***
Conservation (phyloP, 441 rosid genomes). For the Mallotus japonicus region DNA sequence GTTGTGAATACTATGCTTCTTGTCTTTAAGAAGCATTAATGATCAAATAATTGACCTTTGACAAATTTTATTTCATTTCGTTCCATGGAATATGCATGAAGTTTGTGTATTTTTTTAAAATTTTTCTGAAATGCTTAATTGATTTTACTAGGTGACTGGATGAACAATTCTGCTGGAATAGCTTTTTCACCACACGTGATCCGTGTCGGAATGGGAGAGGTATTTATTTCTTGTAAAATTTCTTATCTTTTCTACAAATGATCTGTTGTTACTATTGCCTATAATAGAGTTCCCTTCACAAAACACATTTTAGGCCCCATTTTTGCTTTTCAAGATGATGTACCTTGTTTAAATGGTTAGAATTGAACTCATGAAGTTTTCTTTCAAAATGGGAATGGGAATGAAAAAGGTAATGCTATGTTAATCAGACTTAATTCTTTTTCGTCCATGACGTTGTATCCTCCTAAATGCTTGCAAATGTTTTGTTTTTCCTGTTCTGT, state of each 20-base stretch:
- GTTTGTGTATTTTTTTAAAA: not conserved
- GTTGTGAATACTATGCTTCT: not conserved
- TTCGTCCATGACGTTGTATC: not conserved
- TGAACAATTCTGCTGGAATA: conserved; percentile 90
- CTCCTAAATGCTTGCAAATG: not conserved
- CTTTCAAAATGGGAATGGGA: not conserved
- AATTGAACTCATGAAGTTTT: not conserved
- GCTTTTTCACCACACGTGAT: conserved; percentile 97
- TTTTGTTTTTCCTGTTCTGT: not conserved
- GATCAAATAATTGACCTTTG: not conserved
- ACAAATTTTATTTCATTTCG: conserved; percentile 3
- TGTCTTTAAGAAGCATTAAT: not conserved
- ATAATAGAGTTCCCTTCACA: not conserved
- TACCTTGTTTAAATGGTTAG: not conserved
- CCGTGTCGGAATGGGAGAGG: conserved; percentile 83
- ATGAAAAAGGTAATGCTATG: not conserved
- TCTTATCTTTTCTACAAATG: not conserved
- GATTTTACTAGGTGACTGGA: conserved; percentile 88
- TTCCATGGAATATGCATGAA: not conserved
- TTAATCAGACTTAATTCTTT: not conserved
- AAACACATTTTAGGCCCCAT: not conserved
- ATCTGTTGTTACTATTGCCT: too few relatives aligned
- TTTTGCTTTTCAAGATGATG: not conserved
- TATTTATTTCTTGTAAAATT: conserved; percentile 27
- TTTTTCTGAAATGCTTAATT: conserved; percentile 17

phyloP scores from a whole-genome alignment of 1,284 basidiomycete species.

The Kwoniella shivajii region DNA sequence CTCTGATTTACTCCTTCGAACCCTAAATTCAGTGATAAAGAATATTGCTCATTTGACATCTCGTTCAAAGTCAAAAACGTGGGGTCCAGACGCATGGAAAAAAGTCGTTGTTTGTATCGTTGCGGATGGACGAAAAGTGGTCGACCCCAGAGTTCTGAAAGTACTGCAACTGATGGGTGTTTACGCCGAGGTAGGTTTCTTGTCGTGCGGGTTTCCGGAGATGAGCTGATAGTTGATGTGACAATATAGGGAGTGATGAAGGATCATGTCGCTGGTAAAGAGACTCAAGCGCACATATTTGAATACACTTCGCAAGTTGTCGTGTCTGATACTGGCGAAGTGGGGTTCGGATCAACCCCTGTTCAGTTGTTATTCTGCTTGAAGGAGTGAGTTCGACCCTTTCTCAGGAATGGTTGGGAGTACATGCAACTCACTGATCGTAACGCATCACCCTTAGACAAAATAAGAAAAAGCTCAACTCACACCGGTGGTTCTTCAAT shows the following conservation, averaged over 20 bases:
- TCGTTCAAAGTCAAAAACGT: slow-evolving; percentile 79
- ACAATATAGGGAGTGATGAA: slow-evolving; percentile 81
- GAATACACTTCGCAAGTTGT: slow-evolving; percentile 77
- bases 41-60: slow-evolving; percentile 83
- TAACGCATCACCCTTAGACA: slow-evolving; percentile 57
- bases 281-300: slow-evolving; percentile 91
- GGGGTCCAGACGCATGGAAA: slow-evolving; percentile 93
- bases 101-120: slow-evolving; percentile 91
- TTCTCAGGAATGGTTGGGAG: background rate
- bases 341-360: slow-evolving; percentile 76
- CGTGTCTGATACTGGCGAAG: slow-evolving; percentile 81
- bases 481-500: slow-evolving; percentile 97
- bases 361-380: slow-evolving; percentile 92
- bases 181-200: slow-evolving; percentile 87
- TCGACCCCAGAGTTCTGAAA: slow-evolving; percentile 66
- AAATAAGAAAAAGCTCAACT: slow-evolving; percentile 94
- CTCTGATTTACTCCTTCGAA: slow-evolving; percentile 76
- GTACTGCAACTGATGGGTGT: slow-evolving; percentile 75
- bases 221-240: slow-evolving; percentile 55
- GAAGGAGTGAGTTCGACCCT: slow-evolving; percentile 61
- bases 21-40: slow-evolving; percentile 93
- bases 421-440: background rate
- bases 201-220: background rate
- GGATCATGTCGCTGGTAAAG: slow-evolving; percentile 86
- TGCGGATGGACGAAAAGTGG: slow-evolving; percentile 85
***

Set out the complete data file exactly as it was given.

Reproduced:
Conservation (phyloP, 441 rosid genomes). For the Mallotus japonicus region DNA sequence GTTGTGAATACTATGCTTCTTGTCTTTAAGAAGCATTAATGATCAAATAATTGACCTTTGACAAATTTTATTTCATTTCGTTCCATGGAATATGCATGAAGTTTGTGTATTTTTTTAAAATTTTTCTGAAATGCTTAATTGATTTTACTAGGTGACTGGATGAACAATTCTGCTGGAATAGCTTTTTCACCACACGTGATCCGTGTCGGAATGGGAGAGGTATTTATTTCTTGTAAAATTTCTTATCTTTTCTACAAATGATCTGTTGTTACTATTGCCTATAATAGAGTTCCCTTCACAAAACACATTTTAGGCCCCATTTTTGCTTTTCAAGATGATGTACCTTGTTTAAATGGTTAGAATTGAACTCATGAAGTTTTCTTTCAAAATGGGAATGGGAATGAAAAAGGTAATGCTATGTTAATCAGACTTAATTCTTTTTCGTCCATGACGTTGTATCCTCCTAAATGCTTGCAAATGTTTTGTTTTTCCTGTTCTGT, state of each 20-base stretch:
- GTTTGTGTATTTTTTTAAAA: not conserved
- GTTGTGAATACTATGCTTCT: not conserved
- TTCGTCCATGACGTTGTATC: not conserved
- TGAACAATTCTGCTGGAATA: conserved; percentile 90
- CTCCTAAATGCTTGCAAATG: not conserved
- CTTTCAAAATGGGAATGGGA: not conserved
- AATTGAACTCATGAAGTTTT: not conserved
- GCTTTTTCACCACACGTGAT: conserved; percentile 97
- TTTTGTTTTTCCTGTTCTGT: not conserved
- GATCAAATAATTGACCTTTG: not conserved
- ACAAATTTTATTTCATTTCG: conserved; percentile 3
- TGTCTTTAAGAAGCATTAAT: not conserved
- ATAATAGAGTTCCCTTCACA: not conserved
- TACCTTGTTTAAATGGTTAG: not conserved
- CCGTGTCGGAATGGGAGAGG: conserved; percentile 83
- ATGAAAAAGGTAATGCTATG: not conserved
- TCTTATCTTTTCTACAAATG: not conserved
- GATTTTACTAGGTGACTGGA: conserved; percentile 88
- TTCCATGGAATATGCATGAA: not conserved
- TTAATCAGACTTAATTCTTT: not conserved
- AAACACATTTTAGGCCCCAT: not conserved
- ATCTGTTGTTACTATTGCCT: too few relatives aligned
- TTTTGCTTTTCAAGATGATG: not conserved
- TATTTATTTCTTGTAAAATT: conserved; percentile 27
- TTTTTCTGAAATGCTTAATT: conserved; percentile 17

phyloP scores from a whole-genome alignment of 1,284 basidiomycete species.

The Kwoniella shivajii region DNA sequence CTCTGATTTACTCCTTCGAACCCTAAATTCAGTGATAAAGAATATTGCTCATTTGACATCTCGTTCAAAGTCAAAAACGTGGGGTCCAGACGCATGGAAAAAAGTCGTTGTTTGTATCGTTGCGGATGGACGAAAAGTGGTCGACCCCAGAGTTCTGAAAGTACTGCAACTGATGGGTGTTTACGCCGAGGTAGGTTTCTTGTCGTGCGGGTTTCCGGAGATGAGCTGATAGTTGATGTGACAATATAGGGAGTGATGAAGGATCATGTCGCTGGTAAAGAGACTCAAGCGCACATATTTGAATACACTTCGCAAGTTGTCGTGTCTGATACTGGCGAAGTGGGGTTCGGATCAACCCCTGTTCAGTTGTTATTCTGCTTGAAGGAGTGAGTTCGACCCTTTCTCAGGAATGGTTGGGAGTACATGCAACTCACTGATCGTAACGCATCACCCTTAGACAAAATAAGAAAAAGCTCAACTCACACCGGTGGTTCTTCAAT shows the following conservation, averaged over 20 bases:
- TCGTTCAAAGTCAAAAACGT: slow-evolving; percentile 79
- ACAATATAGGGAGTGATGAA: slow-evolving; percentile 81
- GAATACACTTCGCAAGTTGT: slow-evolving; percentile 77
- bases 41-60: slow-evolving; percentile 83
- TAACGCATCACCCTTAGACA: slow-evolving; percentile 57
- bases 281-300: slow-evolving; percentile 91
- GGGGTCCAGACGCATGGAAA: slow-evolving; percentile 93
- bases 101-120: slow-evolving; percentile 91
- TTCTCAGGAATGGTTGGGAG: background rate
- bases 341-360: slow-evolving; percentile 76
- CGTGTCTGATACTGGCGAAG: slow-evolving; percentile 81
- bases 481-500: slow-evolving; percentile 97
- bases 361-380: slow-evolving; percentile 92
- bases 181-200: slow-evolving; percentile 87
- TCGACCCCAGAGTTCTGAAA: slow-evolving; percentile 66
- AAATAAGAAAAAGCTCAACT: slow-evolving; percentile 94
- CTCTGATTTACTCCTTCGAA: slow-evolving; percentile 76
- GTACTGCAACTGATGGGTGT: slow-evolving; percentile 75
- bases 221-240: slow-evolving; percentile 55
- GAAGGAGTGAGTTCGACCCT: slow-evolving; percentile 61
- bases 21-40: slow-evolving; percentile 93
- bases 421-440: background rate
- bases 201-220: background rate
- GGATCATGTCGCTGGTAAAG: slow-evolving; percentile 86
- TGCGGATGGACGAAAAGTGG: slow-evolving; percentile 85